Gunga Din


Gunga Din

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Reviews Counted: 25

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Average Rating: 3.7/5

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Though Rudyard Kipling's poem Gunga Din makes a swell recital piece, it cannot be said to have much of a plot. It's simply a crude cockney soldier's tribute to a native Indian water boy who remains at his job even after being mortally wounded. Hardly the sort of material upon which to build 118 minutes' worth of screen time-at least, it wasn't until RKO producer Pandro S. Berman decided to convert Gunga Din into an A-budgeted feature film. Now it became the tale of three eternally brawling British sergeants stationed in colonial India: Cutter (Cary Grant), McChesney (Victor McLaglen) and Ballantine (Douglas Fairbanks Jr.). Ballantine intends to break up the threesome by marrying lovely Emmy Stebbins (Joan Fontaine), while Cutter and McChesney begin hatching diabolical schemes to keep Ballantine in the army (if this plot element sounds a lot like something from the Ben Hecht and Charles MacArthur play The Front Page, bear in mind that Hecht and McArthur shared writing credit on Gunga Din with Joel Sayre and Fred Guiol; also contributing to the screenplay, uncredited, was William Faulkner). All three sergeants are kept occupied with a native revolt fomented by the Thuggees, a fanatical religious cult headed by a Napoleonic Guru (Eduardo Ciannelli). Unexpectedly coming to the rescue of our three heroes-not to mention every white man, woman and child in the region-is humble water carrier Gunga Din (Sam Jaffe), who aspires to become the regimental trumpeter. Originally slated to be directed by Howard Hawks, Gunga Din was taken out of Hawks' hands when the director proved to be too slow during the filming of Bringing Up Baby. His replacement was George Stevens, who proved to be slower and more exacting than Hawks had ever been!

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Cary Grant
as Sgt. Cutter
Victor McLaglen
as Sgt. MacChesney
Douglas Fairbanks Jr.
as Sgt. Ballantine
Sam Jaffe
as Gunga Din
Joan Fontaine
as Emmy Stebbins
Montagu Love
as Col. Weed
Robert Coote
as Higganbotham
Lumsden Hare
as Maj. Mitchell
Cecil Kellaway
as Mr. Stebbins
Ann Evers
as Girl at Party
Audrey Manners
as Girl at Party
Fay McKenzie
as Girl at Party
Roland Varno
as Lt. Markham
Charles Bennett
as Telegraph Operator
Frank Levya
as Native Merchant
George Ducount
as Thug Chieftain
Jamiel Hasson
as Thug Chieftain
George Regas
as Thug Chieftain
Bryant Fryer
as Scotch Sergeant
Clive Morgan
as Lancer Captain
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Critic Reviews for Gunga Din

All Critics (25) | Top Critics (2)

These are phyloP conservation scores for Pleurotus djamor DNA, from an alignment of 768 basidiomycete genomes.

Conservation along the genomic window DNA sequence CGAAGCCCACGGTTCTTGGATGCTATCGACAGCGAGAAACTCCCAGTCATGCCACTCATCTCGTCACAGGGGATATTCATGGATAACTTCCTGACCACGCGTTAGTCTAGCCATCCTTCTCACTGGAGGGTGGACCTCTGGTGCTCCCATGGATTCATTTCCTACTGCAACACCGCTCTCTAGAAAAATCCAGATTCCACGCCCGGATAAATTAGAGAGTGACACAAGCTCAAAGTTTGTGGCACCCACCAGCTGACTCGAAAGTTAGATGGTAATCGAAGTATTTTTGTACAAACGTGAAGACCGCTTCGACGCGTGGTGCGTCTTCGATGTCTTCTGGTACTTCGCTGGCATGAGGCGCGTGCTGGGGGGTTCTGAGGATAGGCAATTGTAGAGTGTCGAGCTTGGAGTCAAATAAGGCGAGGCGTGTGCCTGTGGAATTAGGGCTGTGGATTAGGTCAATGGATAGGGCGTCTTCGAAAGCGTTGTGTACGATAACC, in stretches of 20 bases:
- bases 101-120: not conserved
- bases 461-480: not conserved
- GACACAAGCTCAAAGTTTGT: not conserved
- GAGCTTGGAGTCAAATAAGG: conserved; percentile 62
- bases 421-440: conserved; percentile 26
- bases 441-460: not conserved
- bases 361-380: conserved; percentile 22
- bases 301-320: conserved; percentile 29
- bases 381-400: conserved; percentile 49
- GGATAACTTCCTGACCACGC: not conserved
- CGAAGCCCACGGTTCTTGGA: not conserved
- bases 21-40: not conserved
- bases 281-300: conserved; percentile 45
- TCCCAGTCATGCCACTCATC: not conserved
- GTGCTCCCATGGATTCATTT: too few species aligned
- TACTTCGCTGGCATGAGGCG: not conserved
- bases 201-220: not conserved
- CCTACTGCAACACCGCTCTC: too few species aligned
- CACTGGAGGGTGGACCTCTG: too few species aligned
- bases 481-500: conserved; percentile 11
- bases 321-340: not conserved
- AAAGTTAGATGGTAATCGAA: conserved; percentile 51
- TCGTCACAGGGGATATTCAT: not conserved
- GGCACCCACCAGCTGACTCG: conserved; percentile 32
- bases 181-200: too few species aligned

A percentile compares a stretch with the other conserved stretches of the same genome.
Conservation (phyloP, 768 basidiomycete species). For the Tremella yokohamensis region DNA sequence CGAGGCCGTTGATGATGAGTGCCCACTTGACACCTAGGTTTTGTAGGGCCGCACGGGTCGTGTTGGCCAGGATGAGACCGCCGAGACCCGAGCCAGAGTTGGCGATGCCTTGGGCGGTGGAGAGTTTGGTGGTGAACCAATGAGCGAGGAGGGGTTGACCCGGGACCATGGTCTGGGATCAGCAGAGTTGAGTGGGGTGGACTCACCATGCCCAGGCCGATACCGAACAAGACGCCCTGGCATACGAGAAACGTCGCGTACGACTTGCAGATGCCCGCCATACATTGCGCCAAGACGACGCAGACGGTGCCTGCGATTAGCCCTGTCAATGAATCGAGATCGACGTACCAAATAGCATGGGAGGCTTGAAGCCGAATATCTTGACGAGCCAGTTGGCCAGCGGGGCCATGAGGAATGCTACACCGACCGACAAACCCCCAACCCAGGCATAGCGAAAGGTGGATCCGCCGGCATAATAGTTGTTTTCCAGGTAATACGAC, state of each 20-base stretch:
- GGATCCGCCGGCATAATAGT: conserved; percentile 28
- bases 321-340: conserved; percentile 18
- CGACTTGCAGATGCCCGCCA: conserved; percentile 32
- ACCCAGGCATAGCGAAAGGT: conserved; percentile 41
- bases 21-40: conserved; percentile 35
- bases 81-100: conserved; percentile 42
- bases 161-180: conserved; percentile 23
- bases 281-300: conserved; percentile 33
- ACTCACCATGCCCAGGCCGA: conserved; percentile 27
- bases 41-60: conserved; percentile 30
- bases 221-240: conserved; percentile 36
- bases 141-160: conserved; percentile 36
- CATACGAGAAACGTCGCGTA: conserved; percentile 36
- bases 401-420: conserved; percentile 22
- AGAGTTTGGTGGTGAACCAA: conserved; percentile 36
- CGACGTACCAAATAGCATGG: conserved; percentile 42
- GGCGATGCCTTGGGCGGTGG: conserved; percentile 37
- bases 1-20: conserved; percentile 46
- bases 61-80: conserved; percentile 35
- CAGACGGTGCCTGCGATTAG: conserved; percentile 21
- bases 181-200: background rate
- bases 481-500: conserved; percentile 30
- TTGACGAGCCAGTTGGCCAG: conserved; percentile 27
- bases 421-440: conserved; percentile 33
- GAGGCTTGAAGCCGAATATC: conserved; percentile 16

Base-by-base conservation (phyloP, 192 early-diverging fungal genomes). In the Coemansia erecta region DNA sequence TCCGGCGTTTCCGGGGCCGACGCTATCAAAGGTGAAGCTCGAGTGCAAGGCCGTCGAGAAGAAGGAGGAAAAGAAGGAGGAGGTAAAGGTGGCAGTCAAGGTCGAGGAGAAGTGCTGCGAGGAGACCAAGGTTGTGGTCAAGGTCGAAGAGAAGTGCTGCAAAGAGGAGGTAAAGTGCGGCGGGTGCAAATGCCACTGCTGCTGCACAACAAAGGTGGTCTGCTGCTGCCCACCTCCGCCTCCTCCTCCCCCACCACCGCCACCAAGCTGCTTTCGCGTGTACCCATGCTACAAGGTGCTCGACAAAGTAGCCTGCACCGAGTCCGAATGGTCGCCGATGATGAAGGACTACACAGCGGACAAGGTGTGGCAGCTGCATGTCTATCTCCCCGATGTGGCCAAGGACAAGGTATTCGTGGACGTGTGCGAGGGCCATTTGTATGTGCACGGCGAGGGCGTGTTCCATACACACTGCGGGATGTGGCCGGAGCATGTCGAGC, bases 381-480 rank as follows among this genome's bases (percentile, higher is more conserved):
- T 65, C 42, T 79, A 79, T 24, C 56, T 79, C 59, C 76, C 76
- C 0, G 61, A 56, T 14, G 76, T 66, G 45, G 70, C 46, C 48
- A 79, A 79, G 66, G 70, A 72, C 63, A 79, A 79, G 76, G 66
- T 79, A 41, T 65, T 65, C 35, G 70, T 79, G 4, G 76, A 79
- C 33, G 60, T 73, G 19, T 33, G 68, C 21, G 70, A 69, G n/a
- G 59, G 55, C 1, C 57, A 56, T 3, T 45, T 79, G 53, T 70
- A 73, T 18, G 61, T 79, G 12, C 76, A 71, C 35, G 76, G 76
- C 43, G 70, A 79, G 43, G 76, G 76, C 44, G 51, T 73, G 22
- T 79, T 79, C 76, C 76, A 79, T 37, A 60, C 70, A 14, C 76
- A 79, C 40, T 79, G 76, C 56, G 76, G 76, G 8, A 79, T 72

Audience Reviews for Gunga Din


Cary Grant and company ruin a lot of brown peoples' days, 1800s-style. Loosely based on the poem by Rudyard Kipling, follows three british military officers as they party and fight their way through Indian deserts. When they're not getting drunk and beating up each other, the three army pals are taking on the thugee cult, fist-pummeling dozens upon dozens of angry thugs. Gunga Din is a fun movie, and it was apparently a huge inspiration to Steven Spielberg, as it was a source of major inspiration for "Indiana Jones and the Temple of Doom".

Devon Bott
Devon Bott

Super Reviewer


This movie was better than I expected, and I loved Cary Grant in the movie, it was the ending that I liked best. The movie has some boring scenes, and the story is a bit silly. I wasn't sure what to rate this movie, you'll have to see it for yourself.

Aj V
Aj V

Super Reviewer

Rudyard Kipling's poem is translated to the screen by the pulsatile direction of George Stevens. The best thing about this classic adventure is the chemistry between the great actors involved in it, they are all charming and funny, a magnificent triumvirate formed by Cary Grant, Douglas Fairbanks Jr. and Victor McLaglen; with special mention to Sam Jaffe as their humble and valiant waterboy Gunga Din. Along with 'The man who would be king' this is probably the peak of the "colonial" adventure movies, in both are explored always relevant themes like greed, vital quest and the value of friendship. Sheer and unadulterated joy.

Pierluigi Puccini
Pierluigi Puccini

Super Reviewer

Sgt. Archibald Cutter: Now you're all under arrest. You too, and you know why. Her Majesty's very touchy about having her subjects strangled. Cary Grant stars in this 30s adventure flick based on a poem by Rudyard Kipling. It involves a few British soldiers in India during the 19th century who act more like musketeers. They mainly want to have a good time together, getting into squabbles, fighting there way out of things. Grant plays the one who seeks treasure, and finds the key to getting it, except for a ruthless cult that gets in the way. This is just a great movie about having fun. Very old school, but there's no school like the old school. Sgt. Archibald Cutter: Well if it ain't young toad face. Fancy meeting you here. Guru: Vile dog! For that insolence you shall grovel before my son. You shall grovel, I say! Sgt. Archibald Cutter: Look here! I'm a soldier of her Majesty, the Queen. I don't grovel before any 'eathen. Guru: Tabul, take him to the tower and teach him the error of false pride. Take him away!

Aaron Neuwirth
Aaron Neuwirth

Super Reviewer

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